Friday Top 5: Ska-Punk Bands
There are several things that most people associate with music bloggers; either we’re super arrogant about our tastes, or just have loads of free time and connections. For the most part, I think people tend to put me in the first category, considering I have a full-time job that isn’t this web site, but I feel like I always have to justify myself, proving I’m not a snob. I’m pretty sure my love for this genre establishes my inability to escape mockery in all instances. It’s true, I love ska/ska-punk, whatever you call it. I spent loads of weekends as a teen dancing at Liberty Lunch or Voodoo Lounge. I figured in admitting my lack of cool, I’d also admit my favorites.
I can’t say exactly if this qualifies as super ska-punk, or more just punk rock, but I really dug my introduction to this band via “Here In Your Bedroom.” This was definitely a ska-punk track, and that breakdown in the chorus completely made me jump about my room. I liked the fact that they didn’t take themselves too seriously, and I think for a time, I could still play the part of Tim Dog in the song “Phonecall” from their self-titled debut. For the genre, they did a great job of combining some really great pop-punk elements with ska.
These guys definitely had me skanking around my room on a regular basis. I’m pretty sure I even got my parents to a little bit of skanking with me, just because they thought it was cool I was coming out of my pre-teen metal days. They had this track “My Town” that had an awesome horn section, and each time I put on their record Twenty Eight Teeth, you could pretty much guarntee it was going to go all the way through, and then I’d press repeat once again.
Admittedly, this band’s really hard to take for a lot of people who loved “traditional” ska. Look, I like the Specials and Skattelites just as much as the next guy, but why can’t you have a little bit of fun at the same time? Reel Big Fish were everything you wanted in a ska-punk band: humor and energy. I feel like they also included these punk breakdowns in every single track, and if they didn’t, they made sure to include a solid little horn solo. I can remember blasting this all over the city of Austin on my way to soccer practice with my friend Stephen.
You can’t have a ska-punk list without throwing the Impossibles on this list. They were perhaps one of the reasons I fell deep into the collecting habit of music, such as Cassette Compilations and 7″s. I can’t tell you how many Friday nights we’d all pile into a car with a few cases of beer, and head down to Liberty Lunch or Emos, drink a few beers, then sing along to every single word these guys ever wrote, only breaking for a minute while Rory sang “Francis.” If you were around, you remember those shows, and odds are you loved them as much as we did. Whether you liked these guys or not, you really have to respect their place in the history of Austin’s music scene. Come on, dudes had matching baseball jerseys! That was way cool back in 97.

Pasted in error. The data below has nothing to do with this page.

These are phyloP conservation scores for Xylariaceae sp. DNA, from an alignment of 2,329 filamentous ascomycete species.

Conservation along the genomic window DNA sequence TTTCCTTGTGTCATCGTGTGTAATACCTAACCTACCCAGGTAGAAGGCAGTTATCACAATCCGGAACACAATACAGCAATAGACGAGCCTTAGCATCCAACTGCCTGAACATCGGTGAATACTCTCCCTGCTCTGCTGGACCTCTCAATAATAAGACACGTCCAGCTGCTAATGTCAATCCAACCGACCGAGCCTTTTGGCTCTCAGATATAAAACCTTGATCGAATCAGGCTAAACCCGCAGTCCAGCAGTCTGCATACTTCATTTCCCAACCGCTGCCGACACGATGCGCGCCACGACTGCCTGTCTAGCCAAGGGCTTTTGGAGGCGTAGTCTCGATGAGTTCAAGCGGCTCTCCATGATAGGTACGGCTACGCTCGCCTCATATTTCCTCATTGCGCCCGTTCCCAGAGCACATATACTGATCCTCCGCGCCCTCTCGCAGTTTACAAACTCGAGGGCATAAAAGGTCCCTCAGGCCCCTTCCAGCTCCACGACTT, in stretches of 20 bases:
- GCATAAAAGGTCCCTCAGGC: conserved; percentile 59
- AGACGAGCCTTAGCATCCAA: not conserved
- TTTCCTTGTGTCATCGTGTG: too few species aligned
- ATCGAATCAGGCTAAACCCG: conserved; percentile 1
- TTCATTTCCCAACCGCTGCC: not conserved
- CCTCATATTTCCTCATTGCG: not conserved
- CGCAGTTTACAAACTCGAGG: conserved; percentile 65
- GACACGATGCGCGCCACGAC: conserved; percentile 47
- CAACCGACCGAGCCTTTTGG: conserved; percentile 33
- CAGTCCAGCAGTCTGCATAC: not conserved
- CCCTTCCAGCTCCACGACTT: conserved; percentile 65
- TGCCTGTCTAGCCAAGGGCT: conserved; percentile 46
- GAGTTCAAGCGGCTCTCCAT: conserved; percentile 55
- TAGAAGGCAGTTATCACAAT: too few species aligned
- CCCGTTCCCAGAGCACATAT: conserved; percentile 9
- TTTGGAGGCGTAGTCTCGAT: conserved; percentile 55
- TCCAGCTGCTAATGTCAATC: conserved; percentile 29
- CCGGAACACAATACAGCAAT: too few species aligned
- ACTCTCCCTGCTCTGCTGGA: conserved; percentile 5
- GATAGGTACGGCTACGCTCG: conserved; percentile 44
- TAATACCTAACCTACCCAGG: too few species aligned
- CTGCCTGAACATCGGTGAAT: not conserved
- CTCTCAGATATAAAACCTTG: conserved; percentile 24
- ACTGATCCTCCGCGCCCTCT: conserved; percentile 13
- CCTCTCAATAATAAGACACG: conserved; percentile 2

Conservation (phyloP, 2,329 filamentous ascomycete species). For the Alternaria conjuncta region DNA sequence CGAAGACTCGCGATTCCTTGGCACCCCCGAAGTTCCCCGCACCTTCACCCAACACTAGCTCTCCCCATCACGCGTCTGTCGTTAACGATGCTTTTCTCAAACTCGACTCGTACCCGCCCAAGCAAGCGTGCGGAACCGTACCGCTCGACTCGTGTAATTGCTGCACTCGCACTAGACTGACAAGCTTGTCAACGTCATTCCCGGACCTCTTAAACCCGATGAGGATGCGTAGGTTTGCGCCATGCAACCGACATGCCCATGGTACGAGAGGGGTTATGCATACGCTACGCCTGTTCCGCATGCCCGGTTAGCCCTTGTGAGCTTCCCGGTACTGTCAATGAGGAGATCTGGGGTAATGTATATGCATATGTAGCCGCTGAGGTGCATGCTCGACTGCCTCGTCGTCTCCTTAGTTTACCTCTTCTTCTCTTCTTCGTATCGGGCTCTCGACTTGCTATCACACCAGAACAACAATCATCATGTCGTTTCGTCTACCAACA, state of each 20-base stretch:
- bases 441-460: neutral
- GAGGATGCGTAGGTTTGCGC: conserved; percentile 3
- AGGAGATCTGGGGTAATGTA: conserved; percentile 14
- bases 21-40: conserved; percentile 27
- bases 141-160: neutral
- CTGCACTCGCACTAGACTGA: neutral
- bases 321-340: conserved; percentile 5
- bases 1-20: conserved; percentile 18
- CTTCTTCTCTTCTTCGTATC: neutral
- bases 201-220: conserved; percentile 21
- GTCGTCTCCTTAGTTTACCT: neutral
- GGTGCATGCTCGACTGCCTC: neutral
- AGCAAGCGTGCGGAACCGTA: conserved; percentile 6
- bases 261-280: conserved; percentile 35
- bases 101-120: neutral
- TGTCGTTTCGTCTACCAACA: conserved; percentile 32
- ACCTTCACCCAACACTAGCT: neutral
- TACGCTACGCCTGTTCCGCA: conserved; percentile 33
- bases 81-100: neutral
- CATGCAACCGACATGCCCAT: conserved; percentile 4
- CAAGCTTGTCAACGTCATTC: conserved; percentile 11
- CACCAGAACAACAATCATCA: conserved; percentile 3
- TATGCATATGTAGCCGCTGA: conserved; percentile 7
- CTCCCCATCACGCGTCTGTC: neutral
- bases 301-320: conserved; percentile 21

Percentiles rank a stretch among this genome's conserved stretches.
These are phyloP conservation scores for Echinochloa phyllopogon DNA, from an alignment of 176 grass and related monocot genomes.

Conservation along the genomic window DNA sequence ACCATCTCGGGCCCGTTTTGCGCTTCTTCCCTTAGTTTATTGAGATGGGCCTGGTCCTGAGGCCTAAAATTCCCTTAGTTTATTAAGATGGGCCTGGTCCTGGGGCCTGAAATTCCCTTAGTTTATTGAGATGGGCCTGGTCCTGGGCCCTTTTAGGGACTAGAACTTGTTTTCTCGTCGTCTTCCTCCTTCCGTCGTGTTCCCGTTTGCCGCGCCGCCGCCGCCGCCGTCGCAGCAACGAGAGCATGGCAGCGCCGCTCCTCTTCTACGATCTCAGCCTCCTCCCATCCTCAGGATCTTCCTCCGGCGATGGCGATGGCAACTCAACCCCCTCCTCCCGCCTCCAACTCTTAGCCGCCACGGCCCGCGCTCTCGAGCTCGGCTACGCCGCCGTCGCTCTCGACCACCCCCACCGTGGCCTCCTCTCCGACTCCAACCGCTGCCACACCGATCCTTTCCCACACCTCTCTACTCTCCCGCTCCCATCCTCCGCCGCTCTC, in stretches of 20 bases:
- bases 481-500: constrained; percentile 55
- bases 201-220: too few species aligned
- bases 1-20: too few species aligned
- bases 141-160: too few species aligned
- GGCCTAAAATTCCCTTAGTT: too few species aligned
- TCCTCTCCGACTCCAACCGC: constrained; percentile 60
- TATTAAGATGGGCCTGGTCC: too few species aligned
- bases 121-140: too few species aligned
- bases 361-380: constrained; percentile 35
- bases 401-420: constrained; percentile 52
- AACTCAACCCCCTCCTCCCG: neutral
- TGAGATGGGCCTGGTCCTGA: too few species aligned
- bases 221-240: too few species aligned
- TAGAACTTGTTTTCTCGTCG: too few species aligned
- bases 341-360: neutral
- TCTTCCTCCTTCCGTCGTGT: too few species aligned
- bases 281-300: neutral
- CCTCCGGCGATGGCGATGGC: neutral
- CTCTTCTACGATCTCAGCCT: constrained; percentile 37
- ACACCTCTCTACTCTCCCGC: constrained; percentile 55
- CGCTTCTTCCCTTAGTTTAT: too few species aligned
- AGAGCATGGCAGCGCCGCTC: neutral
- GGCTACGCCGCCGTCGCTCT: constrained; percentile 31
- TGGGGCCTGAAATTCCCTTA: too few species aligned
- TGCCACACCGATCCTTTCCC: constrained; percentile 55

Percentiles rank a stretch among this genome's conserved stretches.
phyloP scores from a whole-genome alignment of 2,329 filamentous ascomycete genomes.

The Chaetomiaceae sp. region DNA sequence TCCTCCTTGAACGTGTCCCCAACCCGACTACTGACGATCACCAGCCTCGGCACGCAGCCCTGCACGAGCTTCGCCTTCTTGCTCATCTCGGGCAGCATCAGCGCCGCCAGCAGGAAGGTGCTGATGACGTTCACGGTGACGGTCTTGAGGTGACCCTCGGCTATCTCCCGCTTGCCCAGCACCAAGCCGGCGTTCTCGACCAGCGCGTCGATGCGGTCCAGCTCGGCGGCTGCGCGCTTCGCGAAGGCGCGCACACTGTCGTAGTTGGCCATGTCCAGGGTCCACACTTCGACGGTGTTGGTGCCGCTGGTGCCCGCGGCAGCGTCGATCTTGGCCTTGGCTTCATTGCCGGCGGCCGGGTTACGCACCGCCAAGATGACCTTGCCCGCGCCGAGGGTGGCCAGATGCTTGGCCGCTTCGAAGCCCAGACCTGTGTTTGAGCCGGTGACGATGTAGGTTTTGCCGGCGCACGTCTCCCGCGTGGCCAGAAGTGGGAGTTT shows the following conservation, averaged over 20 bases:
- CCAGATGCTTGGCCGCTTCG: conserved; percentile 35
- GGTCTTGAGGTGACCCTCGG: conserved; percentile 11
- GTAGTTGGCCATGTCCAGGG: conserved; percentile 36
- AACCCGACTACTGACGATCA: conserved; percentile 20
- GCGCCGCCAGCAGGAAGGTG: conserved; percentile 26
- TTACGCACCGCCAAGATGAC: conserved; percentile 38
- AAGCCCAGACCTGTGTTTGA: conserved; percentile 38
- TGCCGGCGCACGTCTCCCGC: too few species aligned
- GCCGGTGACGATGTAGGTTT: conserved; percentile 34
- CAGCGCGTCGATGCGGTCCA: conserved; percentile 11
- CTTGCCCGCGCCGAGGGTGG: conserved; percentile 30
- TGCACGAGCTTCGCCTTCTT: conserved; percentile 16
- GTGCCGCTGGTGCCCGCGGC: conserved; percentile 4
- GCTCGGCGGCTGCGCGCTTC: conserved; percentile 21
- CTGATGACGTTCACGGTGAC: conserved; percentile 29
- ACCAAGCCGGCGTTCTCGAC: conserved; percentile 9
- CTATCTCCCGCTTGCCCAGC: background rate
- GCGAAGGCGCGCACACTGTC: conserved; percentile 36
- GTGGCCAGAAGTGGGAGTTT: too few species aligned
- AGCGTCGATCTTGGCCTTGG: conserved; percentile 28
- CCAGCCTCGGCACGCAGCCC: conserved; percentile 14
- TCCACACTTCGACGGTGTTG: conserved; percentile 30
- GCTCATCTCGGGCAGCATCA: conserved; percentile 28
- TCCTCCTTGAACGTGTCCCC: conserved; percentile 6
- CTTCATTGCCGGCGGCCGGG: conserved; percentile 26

1. The Hippos
Just as an example of my early fandom, my friend Paul once told me these guys came in after their show to Kerbey Lane while he was working. I immediately applied, hoping to get a job, just so I could see these types of bands, and ask them all sorts of geeky questions. Yea, I was that ska-punk kid. Their first record, Forget the World, made it all the way through collge with me, still getting plays. I can still sing every word by that band, and I have no qualms with that. I’m not sure if it was their cover of The Police’s “So Lonely,” or the fact that they had a ginger in the band, but man, they were incredible. I even followed their career, hoping they would secretly get their form back, win me over, and all that, but I didn’t really need it, as I have, and will always have, those first two albums to remind me of my favorite ska-punk band.
Looking back over this post, I see that I’m struggling to find words that really fit the genre, well, descriptors at least. It’s true, it’s really hard to define both this era in music, as well as in my life. I can only sum it up by saying that the whole time period where I was deeply immersed in ska was fueled by a desire for high-energy shows and pure fun. That’s what ska-punk was, and there’s absolutely nothing wrong with that. Feel free to drop a name about your favorite ska band; come on, let’s take a trip down memory lane.